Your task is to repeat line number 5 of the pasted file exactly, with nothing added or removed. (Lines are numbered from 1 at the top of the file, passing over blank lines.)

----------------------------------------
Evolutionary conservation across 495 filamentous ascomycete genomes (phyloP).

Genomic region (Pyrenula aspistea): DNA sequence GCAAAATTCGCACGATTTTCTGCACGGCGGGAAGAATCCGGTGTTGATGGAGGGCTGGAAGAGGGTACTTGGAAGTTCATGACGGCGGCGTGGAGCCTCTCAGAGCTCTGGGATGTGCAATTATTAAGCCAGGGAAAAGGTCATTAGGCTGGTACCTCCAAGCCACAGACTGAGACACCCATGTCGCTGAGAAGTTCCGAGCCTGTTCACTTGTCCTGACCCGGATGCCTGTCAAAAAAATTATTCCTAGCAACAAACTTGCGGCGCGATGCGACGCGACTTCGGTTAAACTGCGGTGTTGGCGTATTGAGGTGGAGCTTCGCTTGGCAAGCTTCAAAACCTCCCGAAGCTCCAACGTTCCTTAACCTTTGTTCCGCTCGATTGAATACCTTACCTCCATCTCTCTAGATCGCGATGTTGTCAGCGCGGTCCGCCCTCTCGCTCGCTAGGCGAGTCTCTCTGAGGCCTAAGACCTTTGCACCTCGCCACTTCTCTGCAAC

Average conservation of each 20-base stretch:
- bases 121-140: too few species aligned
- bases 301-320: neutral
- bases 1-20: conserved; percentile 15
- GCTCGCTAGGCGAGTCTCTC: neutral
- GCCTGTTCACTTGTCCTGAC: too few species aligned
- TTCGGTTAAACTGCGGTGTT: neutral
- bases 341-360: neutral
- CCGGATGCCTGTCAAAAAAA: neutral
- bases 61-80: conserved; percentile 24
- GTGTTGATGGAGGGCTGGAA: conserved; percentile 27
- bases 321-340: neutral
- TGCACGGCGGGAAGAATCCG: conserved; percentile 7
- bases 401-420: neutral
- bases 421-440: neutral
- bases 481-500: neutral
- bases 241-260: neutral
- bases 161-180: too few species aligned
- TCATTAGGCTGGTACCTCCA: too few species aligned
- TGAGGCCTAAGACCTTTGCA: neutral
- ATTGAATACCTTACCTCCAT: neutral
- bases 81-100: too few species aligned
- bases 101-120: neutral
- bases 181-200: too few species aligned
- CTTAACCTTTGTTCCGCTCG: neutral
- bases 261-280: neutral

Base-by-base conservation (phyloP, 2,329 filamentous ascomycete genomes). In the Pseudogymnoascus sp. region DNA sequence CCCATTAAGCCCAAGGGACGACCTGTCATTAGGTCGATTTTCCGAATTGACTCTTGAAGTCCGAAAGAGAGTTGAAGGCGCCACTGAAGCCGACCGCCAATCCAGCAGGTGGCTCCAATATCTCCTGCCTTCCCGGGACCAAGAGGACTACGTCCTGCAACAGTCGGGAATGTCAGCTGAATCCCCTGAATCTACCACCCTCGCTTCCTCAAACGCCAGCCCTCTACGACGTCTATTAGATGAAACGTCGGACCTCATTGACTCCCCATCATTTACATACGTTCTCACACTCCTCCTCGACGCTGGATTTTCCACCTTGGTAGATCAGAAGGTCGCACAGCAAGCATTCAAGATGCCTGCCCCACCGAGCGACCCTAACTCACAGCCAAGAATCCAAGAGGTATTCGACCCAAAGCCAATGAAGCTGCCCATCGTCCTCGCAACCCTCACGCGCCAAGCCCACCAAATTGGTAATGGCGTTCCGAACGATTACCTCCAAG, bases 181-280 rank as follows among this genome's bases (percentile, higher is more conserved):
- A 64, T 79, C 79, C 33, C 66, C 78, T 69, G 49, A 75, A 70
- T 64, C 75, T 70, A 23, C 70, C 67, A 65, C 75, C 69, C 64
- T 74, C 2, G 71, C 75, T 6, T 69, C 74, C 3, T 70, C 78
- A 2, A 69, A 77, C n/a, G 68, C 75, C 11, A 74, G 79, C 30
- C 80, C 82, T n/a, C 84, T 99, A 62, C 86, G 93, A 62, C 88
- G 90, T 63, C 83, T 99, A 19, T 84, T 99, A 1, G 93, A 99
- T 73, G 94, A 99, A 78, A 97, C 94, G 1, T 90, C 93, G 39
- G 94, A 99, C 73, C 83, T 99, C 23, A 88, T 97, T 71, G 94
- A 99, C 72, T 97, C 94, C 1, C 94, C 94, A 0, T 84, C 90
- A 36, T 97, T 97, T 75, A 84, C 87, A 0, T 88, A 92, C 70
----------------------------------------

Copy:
- bases 301-320: neutral